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~ 16 Apr 2009Fed opens swaps with South Korea, Brazil, Mexico and Singapore
By Steve Matthews and William Sim
October 30, 2008 04:32 EDT
Oct. 30 (Bloomberg) -- The Federal Reserve agreed to provide $30 billion each to the central banks of Brazil, Mexico, South Korea and Singapore, expanding its effort to unfreeze money markets to emerging nations for the first time.
The Fed set up "liquidity swap facilities with the central banks of these four large systemically important economies'' effective until April 30, the central bank said yesterday in a statement. The arrangements aim "to mitigate the spread of difficulties in obtaining U.S. dollar funding.''
South Korea's benchmark stock index rose by a record, the won surged and the cost of protecting Asia-Pacific bonds from default tumbled on optimism the measures will prevent the global credit crisis from upending financial markets. The Fed and China cut interest rates yesterday, followed by Hong Kong and Taiwan today.
"The swap lines will help unclog the liquidity pipeline and that action is boosting markets even more than'' the Fed's rate cut, said Venkatraman Anantha-Nageswaran, head of research at Bank Julius Baer Co. in Singapore. "It's a step in the right direction and prevents things from getting worse.''
South Korea's Kospi Index surged 12 percent to 1084.72, and the won jumped 14 percent to 1,250 per dollar. Singapore's Straits Times Index climbed 9.7 percent.
The cost of protecting Asia-Pacific bonds from default tumbled, with the Markit iTraxx Asia credit-default swap index of 50 borrowers falling the most since its was created in September 2007.IMF Credit Lines
The Fed announcement coincided with a decision by the International Monetary Fund to almost double borrowing limits for emerging market countries while waiving demands for economic austerity measures.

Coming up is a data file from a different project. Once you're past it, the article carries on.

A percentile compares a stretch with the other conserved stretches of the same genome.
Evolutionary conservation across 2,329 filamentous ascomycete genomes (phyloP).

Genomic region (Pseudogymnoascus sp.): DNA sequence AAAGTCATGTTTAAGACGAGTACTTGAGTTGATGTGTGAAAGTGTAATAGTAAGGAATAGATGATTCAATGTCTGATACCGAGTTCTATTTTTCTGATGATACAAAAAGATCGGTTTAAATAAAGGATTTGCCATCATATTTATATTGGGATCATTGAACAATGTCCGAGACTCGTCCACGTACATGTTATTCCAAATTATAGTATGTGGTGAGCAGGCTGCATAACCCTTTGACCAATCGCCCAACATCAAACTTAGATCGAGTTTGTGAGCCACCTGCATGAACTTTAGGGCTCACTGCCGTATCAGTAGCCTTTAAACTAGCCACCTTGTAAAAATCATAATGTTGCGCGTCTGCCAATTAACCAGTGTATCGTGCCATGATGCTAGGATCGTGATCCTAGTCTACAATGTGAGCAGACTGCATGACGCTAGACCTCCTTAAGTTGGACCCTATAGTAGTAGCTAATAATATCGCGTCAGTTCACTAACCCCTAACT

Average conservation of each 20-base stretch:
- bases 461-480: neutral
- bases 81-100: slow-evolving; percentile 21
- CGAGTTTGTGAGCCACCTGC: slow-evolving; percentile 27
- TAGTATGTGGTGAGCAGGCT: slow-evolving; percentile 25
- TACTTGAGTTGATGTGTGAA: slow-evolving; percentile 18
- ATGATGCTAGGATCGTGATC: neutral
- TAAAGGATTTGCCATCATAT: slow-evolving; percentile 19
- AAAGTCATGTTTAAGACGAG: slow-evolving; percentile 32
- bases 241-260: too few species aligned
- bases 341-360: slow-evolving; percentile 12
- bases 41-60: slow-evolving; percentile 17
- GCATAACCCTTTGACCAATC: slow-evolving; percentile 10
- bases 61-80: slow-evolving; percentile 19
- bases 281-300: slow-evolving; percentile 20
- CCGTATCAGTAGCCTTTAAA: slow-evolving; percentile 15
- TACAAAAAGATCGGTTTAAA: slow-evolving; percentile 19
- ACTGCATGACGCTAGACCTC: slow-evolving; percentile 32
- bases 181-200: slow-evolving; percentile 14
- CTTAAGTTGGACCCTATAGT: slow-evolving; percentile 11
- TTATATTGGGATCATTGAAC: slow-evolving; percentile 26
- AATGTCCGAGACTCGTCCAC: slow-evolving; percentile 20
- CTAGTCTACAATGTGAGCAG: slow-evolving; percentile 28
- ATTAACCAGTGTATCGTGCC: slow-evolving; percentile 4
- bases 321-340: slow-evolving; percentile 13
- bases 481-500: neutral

The Fed and IMF actions "show international resolve to support strong performing emerging-market economies adversely impacted by the current financial market turbulence,'' U.S. Treasury Secretary Henry Paulson said in a statement.
Emerging-market investors have created "massive demand for dollars and a reduction of liquidity in other currencies'' by going back to investing in the U.S. currency, said David Spegel, head of emerging-market strategy at ING Financial Bank NV in New York.
The Fed swap lines "are designed to help restore liquidity so that a vicious negative spiral doesn't occur,'' he said.
The yield premium on emerging-market dollar bonds over U.S. Treasuries narrowed yesterday by 61 basis points, or 0.61 percentage point, to 7.21 percentage points, according to JPMorgan Chase Co.'s EMBI+ index. The spread has jumped 5.72 percentage points from a record low of 1.49 percentage points in June 2007, and reached its widest since 2002 earlier this month.Emerging Markets
"The Fed is there to support large emerging markets that have done their homework over the past several years like South Korea, Brazil, Singapore and Mexico,'' said Alonso Cervera, a Latin America economist with Credit Suisse Group in New York. "These are large, relevant emerging countries that have followed responsible fiscal and monetary policies for the past several years and now are going through tough times.''
The Fed also created this week a $15 billion swap line with its New Zealand counterpart and removed limits this month on four existing swap lines, including one with the European Central Bank. The Fed set up a $10 billion arrangement with Australia's central bank last month and then tripled it to $30 billion.'Hoped-For Result
"The hoped-for result is that we don't see the global financial crisis worsen still more,'' said Lyle Gramley, a former Federal Reserve governor who is now senior economic adviser at Stanford Group Co. "The Fed is making dollars available to the central banks of these countries who are trying to meet the needs of their banking systems.''
The Bank of Korea cut interest rates by a record amount on Oct. 27 and the government pledged to guarantee local banks' debts to help lenders struggling to access foreign funds. Stocks and the won tumbled last week, prompting concern the country may face a currency crisis a decade after the IMF organized a $57 billion bailout to help repay overseas debt.
The swap line with the Fed "will expand our foreign-exchange reserves and help stabilize the currency market," Bank of Korea Governor Lee Seong Tae told reporters in Seoul today. "We'll also try to cooperate with other central banks to stabilize global and local financial markets."Alan Grayson: "Which foreigners got the Fed's $500,000,000,000?" Bernanke: "I Don't Know."
~ 21 July 2009